The latest warnings from the National Weather Service (NWS) in Portland on high winds, high surf and flooding.
“This is the strongest storm we have seen all year,” a NWS spokesperson said. “This is a team effort and we are running forecast models to ensure high probability predictions.”
High wind warning remains in effect from noon Monday until noon Tuesday. South wind 30-45 mph is expected with gusts up to 70 mph for coastal communities such as Lincoln City, Newport, Yachats and Florence.
South winds 40-55 mph with gusts up to 80 mph are expected on beaches and headlands. Areas impacted include but are not limited to, Roads End in Lincoln City, Gleneden Beach and Cape Foulweather.
Peak wind timing – 6 p.m. Monday and 6 a.m. Tuesday.
A high surf warning is in effect until 6 a.m. Tuesday.
NWS is warning of a high danger of sneaker waves and urging citizens to stay off beaches and nearby rocks.
Surf will increase Monday evening with breakers of 28-38 feet.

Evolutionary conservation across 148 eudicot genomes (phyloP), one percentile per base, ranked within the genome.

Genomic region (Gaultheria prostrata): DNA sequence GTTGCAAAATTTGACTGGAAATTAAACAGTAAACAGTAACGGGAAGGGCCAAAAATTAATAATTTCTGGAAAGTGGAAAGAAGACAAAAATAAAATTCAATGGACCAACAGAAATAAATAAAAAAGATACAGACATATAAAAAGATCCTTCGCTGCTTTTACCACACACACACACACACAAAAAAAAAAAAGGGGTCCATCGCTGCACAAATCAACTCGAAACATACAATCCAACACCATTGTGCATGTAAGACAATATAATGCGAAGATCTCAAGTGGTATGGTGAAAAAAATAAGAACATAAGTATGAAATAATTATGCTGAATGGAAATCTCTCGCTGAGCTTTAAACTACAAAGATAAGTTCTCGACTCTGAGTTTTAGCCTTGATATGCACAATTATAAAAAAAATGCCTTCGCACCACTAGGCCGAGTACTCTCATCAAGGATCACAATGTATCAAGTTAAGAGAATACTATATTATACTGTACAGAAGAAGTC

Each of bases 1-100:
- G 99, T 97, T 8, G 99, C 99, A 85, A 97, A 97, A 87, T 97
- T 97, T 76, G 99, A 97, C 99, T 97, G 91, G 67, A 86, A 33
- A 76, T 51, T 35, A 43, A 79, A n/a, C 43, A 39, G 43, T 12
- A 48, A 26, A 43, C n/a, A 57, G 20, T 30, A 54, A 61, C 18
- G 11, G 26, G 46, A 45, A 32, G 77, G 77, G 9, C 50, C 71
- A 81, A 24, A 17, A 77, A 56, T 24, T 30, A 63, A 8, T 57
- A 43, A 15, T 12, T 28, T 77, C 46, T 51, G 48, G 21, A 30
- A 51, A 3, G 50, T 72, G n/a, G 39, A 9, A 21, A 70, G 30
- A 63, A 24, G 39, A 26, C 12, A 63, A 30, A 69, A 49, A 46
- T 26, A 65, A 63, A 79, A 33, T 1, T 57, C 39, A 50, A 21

Do not walk or climb on jetties, rocks or low coastal cliffs as it will be extremely hazardous. Stay out of the surf zone, especially this afternoon through Tuesday. Large drift logs and other floating debris could be hidden in the surf zone, and could be tossed onto the beach or rocks with little if any warning. Significant erosion of sand and dunes can be expected.
A flood watch is in effect from late Monday night through Wednesday afternoon.
Periods of heavy rain starting Monday afternoon through Tuesday will result in sharp rises on many rivers and creeks across Northwest Oregon and Southwest Washington, and minor flooding is possible.
Rainfall totals of 3 to 6 inches are expected for the coast and the Siletz River is of particular concern to NWS.
A Flood Watch means there is a potential for flooding based on current forecasts.
You should monitor later forecasts and be alert for possible Flood Warnings. Those living in areas prone to flooding should be prepared to take action should flooding develop.
Landslides and debris flows are possible during this flood event. People, structures and roads located below steep slopes, in canyons and near the mouths of canyons may be at serious risk from rapidly moving landslides.